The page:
As we approach the summer season, Brown’s Island is bustling with an array of exciting concerts lined up for music enthusiasts. With the splendid weather, top-tier musicians set to perform, and the calming river breeze punctuated by the rhythmic soundtrack of nearby trains, this unique venue sets the stage for memorable musical experiences. In this edition of Sound Check RVA Magazine, we delve into the week’s highlights, covering musical happenings along the river, an emerging Richmond artist spreading her wings to Charlottesville, and local bands releasing fresh tracks to usher in the summer.
If you’re an artist who’s got new tunes, press releases, or suggestions, send them our way. Send an email to Bones at email@example.com.
For those of you not aware, the beloved folk group Mandolin Orange has changed their name to Watchhouse. The duo consisting of Andrew Marlin and Emily Frantz have been making music together for well over a decade and put out six records of experience driven folk tunes before deciding the change the name during the Covid-19 Pandemic. Their newest self-titled album came out in 2021 and continues their tradition of self-actualized folky songs. You know if this kind of music rings your bell, so for a laid back Friday evening down on the river you better make it down to Friday Cheers.
I’m not sure if it would have been possible to find a more perfect opener for Watchhouse than Palmyra. This is no my first time covering them, or even here on Sound Check, but I can’t help but marvel at how well this group is doing right now. The trio from Richmond understand the folk sensibilities that are central to the ethos of Watchhouse, but the young group have a tongue-in-cheek sardonic attitude that appeals to the next generation of folk music enthusiasts. These guys bring an energy to this scene that is duly needed, and with a tight act that only grinding on tour can provide, Palmyra are perfectly poised to open for a national act that could potentially rocket them to a new era in their careers.
OUT OF TOWN ACTS TO SEE
Les Claypool is a strange man. The veteran bass player has been with Primus since its formation in the mid 1980s, and throughout his tenure with them has found time for a number of weird solo and side projects, often one-offs that produce a novelty album before he moves on. In the resurrection of a two-decades old band, Claypool will bring us Les Claypool’s Fearless Flying Frog Brigade, a heavy jam band used as a vehicle of pure expression. This time around, there will be some structure to the night as his website promises that every performance will “include a full performance of Pink Floyd’s iconic album Animals.” It does not specify if this will be the whole show, so one can only guess what might happen. Backed by an assortment of children of famous rockers (guitarist Sean Lennon, son of John Lennon, and keys player Harry Waters, son of Pink Floyd’s bass player Roger Waters), as well as other veterans such as Paolo Baldi, drummer for Cake, this is sure to be a wild night.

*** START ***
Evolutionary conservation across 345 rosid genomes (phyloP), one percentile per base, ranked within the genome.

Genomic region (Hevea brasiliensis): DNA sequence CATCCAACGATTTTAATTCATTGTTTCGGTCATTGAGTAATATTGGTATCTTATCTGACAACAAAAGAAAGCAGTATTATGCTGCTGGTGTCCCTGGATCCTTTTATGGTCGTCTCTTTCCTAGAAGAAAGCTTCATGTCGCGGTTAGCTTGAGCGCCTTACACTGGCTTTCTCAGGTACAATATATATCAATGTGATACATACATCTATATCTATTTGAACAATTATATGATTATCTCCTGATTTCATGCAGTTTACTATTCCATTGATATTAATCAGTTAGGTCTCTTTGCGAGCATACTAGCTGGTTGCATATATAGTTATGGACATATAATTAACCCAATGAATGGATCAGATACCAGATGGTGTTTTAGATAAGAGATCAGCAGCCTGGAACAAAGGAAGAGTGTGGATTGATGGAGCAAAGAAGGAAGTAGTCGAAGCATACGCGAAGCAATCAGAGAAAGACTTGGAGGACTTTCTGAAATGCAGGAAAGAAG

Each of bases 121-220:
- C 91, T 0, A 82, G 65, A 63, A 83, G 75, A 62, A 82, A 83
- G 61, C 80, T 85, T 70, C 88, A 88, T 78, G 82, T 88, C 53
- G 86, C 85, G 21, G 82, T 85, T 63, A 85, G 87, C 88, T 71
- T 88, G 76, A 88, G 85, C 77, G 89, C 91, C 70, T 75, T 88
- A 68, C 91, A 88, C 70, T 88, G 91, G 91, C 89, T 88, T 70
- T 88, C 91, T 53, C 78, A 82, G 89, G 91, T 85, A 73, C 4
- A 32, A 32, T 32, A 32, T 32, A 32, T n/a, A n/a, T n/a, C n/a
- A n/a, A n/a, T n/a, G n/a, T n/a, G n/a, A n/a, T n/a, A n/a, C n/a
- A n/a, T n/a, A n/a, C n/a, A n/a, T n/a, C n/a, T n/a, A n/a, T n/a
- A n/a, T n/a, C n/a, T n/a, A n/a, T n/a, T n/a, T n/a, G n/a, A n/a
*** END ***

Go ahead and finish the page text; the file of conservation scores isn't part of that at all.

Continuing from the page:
LOCAL & REGIONAL ACTS TO SEE
Ali Thibodeau, AKA Deau Eyes, has been everywhere. Style Weekly recently just named her on their 40 under 40 list, she recently won the Newlin Prize for her release last year of the album Legacies, and she has been performing all over the region in just about any place she can. This weekend she will be playing out in Charlottesville to give the city a taste of her new indie pop sound, backing up fellow Virginia natives Dogwood Tales and Mike Frazier – both of whom have a much more southern country sound than Thibodeau. Deau Eyes’ shows are high energy, light-hearted, and passionate, so, if you’re in Charlottesville, you absolutely need to catch this star on the rise.
LOCAL & REGIONAL RELEASES
A new face to me, Nico Dorosete, AKA Moco Sierra, dropped their album Magenta Sunset in my inbox last week. Lo and behold I was shocked by a stellar piece of R&B combining elements of pop, latin grooves, and a riveting piano intro that absolutely blew me away. Out everywhere June 2nd, a stand out among the tracks is the multifaceted “Goin’ To The Laundromat.” Though instrumental – except for the odd “bum bum” – organ leads and a musical story lend this track a scope that flies above the others. This is a summer album through and through that should absolutely be gracing your playlists with its laid back vibes. An endeavor that reportedly took upwards of four years, who knows when Sierra will drop the next track, but I can tell you that I will be anxiously waiting for that day.
My favorite track from Magenta Sunset
- En La Noche
Dead Billionaires claim that they are here to scratch a primal itch, and I would like to declare mine scratched. Their debut album Disaster Preparedness Coloring Book came out on June 2nd, and it hits all the points it needs to. Reminding me of a Dookie era Green Day, Dead Billionaires new music brings the perfect amount of punk sensibility, catchy hooks, and grim wit to add up to a wonderful pop-punk record that eschews the whininess often associated with the genre, and instead chooses to tackle large social issues. At just seven songs and barely passing the 20 minutes mark, it is a short record, but that just means that the next time they come around they won’t be afraid to go all in on recording.
My favorite track from Disaster Preparedness Coloring Book
- 15 Words
Top photo provided by Watchhouse